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The Kitchen House research paper

The Kitchen House is an accurate portrayal Of indentured servitude and the brutality inhumane slave conditions pre-civil war. Kathleen Scissor clearly portrays how African Americans were not respected as equals and were forced in undignified work settings fearing for their lives on a daily basis. The slaves would wake up and go to bed every night in fear for their life. The protagonist of the book, Laving, is white and raised by black slaves. Throughout her childhood, she has a difficult time understanding the difference between white and black people.

Unexposed to the hatred and emergence that was prevalent of this time, Laving believes she is the same as the slaves who raised her. When Laving asks Papa George if she could be his daughter, regardless of her skin color, he replies saying, “Bambina… You look at those birds. Some of them be brown, some of them be white and black. DO you think when they little chicks, those mamas and papas care about that? ” (Scissor 26). Papa George, a black slave treated as property, loved Laving regardless of her skin color.

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Even though he is treated cruel and unfairly by other white people, he respects Laving and treats her as an equal; something cost white people do not do for him. Marshall represents the common outlook that slave owners had. He is extremely cruel to them and thinks of them as subhuman. Laving does not have that view. When they were younger, Marshall said to Laving, “Don’t start talking like that. You’re not one of them. They’re not like us. They’re stupid” (103). Marshall tells Laving to not speak like those that raised her because white people are superior to them.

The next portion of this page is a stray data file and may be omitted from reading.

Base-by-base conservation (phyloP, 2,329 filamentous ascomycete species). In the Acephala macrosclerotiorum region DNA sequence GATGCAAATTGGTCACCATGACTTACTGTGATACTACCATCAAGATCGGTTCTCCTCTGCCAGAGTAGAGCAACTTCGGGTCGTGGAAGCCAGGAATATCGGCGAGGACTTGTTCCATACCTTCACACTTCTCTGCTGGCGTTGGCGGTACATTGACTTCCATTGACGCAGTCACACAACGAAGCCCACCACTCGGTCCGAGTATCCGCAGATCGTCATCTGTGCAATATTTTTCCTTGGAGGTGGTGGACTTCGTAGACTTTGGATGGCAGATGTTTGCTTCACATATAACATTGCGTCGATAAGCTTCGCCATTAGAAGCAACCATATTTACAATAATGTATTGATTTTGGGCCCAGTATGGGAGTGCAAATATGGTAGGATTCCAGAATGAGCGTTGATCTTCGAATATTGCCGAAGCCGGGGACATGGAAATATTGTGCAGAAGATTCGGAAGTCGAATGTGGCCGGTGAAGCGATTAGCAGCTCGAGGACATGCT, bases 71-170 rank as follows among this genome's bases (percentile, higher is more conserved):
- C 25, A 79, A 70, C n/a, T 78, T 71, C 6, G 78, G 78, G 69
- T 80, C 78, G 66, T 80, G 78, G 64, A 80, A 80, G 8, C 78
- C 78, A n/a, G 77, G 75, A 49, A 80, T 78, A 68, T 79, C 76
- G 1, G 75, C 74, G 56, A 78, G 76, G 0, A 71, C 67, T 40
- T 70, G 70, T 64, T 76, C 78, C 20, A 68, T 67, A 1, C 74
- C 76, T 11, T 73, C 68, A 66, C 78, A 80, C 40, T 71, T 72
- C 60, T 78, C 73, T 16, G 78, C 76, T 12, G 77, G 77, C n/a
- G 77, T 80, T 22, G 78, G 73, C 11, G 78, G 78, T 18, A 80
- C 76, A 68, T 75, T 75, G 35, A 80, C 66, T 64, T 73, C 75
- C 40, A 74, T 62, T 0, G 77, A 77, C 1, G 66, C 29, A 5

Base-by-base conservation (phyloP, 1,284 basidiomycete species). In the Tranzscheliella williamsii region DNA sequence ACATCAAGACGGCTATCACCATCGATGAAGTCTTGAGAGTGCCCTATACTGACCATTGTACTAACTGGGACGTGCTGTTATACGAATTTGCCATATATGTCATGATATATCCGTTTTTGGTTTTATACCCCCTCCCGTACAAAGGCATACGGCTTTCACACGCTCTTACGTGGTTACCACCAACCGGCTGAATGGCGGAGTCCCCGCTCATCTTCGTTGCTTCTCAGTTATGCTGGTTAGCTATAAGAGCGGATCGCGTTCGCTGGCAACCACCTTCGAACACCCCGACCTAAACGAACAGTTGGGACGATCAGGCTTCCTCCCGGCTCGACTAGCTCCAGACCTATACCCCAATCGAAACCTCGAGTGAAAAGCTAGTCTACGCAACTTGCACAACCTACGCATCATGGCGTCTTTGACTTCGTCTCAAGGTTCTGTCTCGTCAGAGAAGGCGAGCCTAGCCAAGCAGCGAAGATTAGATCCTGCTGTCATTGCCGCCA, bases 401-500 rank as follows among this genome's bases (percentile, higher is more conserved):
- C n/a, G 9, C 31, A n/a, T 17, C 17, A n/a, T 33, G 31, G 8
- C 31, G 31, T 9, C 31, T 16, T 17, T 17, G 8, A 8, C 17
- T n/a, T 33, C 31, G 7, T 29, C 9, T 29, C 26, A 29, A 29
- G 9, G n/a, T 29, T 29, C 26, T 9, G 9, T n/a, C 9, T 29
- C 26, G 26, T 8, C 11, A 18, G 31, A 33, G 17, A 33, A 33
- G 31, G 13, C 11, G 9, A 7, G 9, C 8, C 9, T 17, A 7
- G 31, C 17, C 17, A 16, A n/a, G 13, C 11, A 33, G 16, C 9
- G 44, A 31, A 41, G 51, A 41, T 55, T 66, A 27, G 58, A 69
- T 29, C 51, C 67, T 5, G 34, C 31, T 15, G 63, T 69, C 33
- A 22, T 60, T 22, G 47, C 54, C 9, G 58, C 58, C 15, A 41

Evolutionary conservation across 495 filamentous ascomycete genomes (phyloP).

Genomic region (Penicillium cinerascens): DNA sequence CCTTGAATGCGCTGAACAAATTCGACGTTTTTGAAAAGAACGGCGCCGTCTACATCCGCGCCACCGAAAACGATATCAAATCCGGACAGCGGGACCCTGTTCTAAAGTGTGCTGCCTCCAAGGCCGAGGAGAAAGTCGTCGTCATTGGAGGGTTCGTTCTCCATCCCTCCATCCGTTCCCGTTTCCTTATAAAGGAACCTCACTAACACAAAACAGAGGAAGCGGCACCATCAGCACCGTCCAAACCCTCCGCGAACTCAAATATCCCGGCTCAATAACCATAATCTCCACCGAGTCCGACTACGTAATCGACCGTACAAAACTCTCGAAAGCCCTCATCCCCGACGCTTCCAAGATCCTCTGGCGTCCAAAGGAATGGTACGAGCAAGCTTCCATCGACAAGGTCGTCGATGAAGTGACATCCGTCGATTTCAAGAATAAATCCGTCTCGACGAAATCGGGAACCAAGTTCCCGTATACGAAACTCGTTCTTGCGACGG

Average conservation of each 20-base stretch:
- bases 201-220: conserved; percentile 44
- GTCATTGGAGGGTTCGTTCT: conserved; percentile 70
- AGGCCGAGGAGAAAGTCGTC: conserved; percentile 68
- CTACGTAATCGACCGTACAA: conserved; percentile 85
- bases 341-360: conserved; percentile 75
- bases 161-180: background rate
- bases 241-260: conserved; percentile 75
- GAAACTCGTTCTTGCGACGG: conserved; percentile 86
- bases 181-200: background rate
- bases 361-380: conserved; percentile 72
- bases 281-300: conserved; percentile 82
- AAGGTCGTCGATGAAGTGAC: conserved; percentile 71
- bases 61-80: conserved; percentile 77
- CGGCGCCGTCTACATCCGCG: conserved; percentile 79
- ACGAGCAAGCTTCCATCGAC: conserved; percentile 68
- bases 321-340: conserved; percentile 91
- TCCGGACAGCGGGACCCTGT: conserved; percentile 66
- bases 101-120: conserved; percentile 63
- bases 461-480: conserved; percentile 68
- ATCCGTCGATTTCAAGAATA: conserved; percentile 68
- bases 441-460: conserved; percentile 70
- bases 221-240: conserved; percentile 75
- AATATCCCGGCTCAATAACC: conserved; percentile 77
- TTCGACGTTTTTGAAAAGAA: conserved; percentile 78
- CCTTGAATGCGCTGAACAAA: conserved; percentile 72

Both of them were young, and white; however, only Marshall held such hatred in his heart. Miss Martha describes the slaves to Laving by stating “They are not my friends. They are my servants. They look out for themselves” (107). All these statements and prejudice was very confusing to Laving because she thought of the slaves as simply her friends. She did not view them as property or see them for just their skin color; she saw them as human beings. She saw no difference between herself and the slaves.

Later on Marshall says to Laving, “You are never to buy gifts for the servants without my approval. They are your servants! For God’s sake, Laving. Try to elevate yourself to your new station! ” (253). She does not understand that she is expected to act superior to her servants. It appears that Laving will never understand the difference between her and the servants. Marshall tries to force her to call the servants by their names, not “mama” or “papa. ” Laving, however, does not see them as anything other than her parents, skin color aside. Laving also does not understand segregation.

She was forced to sit with white people while at church for the first time. She did not understand why her black friends were standing in the back. During a conversation with Mama Mae, Laving said, “Mostly it seems like I’m part of this family, but in church I have to go up front and sit with the white people. I want to sit with the twins, and they can’t come up with me, and can’t go back by them” (149). The events that occur at the Church are a perfect portrayal of the segregation of this time period. Events like that were very common pre-civil war and throughout the 1 sass.

Whites and blacks were separated in many aspects of life, including at church, school, in bathrooms, on buses and so much more. Water fountains and benches were specified for whites and blacks. Scissor does not touch on a lot of segregation because the majority of the novel takes place on the plantation. However, segregation occurs on the plantation teens the white owners and black slaves. They each live in separate houses on the estate. It takes a while but eventually Laving realizes that there are different expectations for slaves than there are for white people.